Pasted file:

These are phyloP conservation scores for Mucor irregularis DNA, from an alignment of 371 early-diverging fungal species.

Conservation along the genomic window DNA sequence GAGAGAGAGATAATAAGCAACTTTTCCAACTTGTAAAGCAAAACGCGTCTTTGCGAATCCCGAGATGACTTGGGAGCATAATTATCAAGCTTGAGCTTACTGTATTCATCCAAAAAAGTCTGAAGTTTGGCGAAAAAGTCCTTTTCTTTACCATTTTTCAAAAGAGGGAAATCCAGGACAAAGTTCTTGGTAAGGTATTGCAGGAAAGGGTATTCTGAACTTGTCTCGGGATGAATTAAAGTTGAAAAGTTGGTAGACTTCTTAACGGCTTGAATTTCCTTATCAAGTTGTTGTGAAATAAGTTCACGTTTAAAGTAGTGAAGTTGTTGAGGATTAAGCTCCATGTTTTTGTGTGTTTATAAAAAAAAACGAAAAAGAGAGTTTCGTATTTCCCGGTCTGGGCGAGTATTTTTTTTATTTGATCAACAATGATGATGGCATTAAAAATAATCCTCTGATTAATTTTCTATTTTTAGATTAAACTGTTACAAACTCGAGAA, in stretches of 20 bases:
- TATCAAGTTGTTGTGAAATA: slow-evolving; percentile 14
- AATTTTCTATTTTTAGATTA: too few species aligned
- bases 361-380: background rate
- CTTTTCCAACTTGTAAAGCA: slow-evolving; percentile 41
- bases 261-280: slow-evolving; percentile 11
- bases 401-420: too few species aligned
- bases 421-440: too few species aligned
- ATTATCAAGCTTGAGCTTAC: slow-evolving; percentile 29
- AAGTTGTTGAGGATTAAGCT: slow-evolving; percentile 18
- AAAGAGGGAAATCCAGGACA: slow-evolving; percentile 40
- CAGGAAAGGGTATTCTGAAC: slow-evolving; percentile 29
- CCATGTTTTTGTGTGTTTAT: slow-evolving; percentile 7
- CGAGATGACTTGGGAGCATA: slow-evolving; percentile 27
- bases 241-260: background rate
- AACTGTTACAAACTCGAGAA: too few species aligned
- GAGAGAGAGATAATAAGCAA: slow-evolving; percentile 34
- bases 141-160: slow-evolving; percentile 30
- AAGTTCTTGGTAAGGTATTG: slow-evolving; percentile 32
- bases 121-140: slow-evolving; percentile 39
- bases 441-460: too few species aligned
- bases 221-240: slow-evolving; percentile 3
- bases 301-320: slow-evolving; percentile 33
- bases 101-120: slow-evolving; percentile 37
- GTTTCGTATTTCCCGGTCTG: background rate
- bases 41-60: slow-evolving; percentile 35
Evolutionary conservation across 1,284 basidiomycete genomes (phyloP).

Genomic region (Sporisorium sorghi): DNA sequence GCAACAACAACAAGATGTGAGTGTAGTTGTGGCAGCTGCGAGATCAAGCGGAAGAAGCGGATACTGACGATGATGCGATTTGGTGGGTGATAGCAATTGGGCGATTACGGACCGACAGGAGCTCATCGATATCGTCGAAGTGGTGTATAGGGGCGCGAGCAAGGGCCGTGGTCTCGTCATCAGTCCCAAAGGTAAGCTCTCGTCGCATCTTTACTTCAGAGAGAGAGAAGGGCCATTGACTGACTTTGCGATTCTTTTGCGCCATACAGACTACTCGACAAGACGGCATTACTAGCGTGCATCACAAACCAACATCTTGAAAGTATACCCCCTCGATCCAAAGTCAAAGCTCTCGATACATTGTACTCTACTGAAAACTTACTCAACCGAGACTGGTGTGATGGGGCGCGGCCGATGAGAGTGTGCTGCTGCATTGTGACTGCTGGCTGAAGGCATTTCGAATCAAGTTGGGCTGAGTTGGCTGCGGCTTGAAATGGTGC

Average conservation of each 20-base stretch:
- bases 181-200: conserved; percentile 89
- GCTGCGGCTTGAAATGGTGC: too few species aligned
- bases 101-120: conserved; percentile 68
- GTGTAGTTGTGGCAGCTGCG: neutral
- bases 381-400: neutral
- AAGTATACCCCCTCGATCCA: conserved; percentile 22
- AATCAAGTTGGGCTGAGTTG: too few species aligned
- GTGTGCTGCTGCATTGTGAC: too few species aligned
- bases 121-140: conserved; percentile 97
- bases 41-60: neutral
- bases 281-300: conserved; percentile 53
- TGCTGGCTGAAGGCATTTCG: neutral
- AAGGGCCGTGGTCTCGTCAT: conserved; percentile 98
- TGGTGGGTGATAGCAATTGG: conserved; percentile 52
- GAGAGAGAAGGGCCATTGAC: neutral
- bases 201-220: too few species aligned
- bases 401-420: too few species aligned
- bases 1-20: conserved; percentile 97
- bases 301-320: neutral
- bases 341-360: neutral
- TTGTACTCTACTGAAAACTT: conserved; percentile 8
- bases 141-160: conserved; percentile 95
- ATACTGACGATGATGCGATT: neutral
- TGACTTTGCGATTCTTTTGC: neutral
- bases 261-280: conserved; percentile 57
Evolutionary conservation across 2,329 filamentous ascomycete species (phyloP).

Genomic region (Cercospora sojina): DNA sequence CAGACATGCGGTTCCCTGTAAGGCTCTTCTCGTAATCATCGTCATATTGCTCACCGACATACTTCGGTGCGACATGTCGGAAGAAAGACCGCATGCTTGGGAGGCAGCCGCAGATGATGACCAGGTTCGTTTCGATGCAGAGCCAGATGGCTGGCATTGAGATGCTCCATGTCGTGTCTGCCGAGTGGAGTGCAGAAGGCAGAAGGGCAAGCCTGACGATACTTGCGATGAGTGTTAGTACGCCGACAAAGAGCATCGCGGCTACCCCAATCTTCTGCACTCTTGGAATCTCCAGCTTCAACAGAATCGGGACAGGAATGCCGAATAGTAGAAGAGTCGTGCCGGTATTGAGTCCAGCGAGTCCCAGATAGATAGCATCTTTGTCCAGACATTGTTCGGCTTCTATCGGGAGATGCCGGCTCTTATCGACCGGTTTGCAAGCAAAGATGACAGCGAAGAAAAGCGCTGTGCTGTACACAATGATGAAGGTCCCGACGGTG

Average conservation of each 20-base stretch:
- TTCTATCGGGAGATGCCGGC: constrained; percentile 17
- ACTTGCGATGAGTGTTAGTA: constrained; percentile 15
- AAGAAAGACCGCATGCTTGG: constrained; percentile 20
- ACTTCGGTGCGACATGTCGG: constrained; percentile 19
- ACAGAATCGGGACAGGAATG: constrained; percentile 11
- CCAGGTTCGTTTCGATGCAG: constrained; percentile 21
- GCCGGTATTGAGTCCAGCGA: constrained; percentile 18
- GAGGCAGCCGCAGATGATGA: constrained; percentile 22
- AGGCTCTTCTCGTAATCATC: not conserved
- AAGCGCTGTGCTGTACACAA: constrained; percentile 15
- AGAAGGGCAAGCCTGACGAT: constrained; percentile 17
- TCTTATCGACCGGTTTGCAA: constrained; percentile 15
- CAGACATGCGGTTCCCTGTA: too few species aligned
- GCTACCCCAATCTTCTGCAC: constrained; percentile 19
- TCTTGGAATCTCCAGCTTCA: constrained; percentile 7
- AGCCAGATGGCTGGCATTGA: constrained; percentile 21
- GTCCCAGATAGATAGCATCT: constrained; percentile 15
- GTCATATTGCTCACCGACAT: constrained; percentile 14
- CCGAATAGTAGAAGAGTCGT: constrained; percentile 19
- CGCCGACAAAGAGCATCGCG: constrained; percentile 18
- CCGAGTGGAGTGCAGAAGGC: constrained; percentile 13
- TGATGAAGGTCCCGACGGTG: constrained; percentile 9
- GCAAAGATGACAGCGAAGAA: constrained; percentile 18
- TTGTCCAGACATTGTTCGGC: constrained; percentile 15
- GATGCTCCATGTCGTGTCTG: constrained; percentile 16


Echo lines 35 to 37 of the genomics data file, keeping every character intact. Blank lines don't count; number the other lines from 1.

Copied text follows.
- bases 381-400: neutral
- AAGTATACCCCCTCGATCCA: conserved; percentile 22
- AATCAAGTTGGGCTGAGTTG: too few species aligned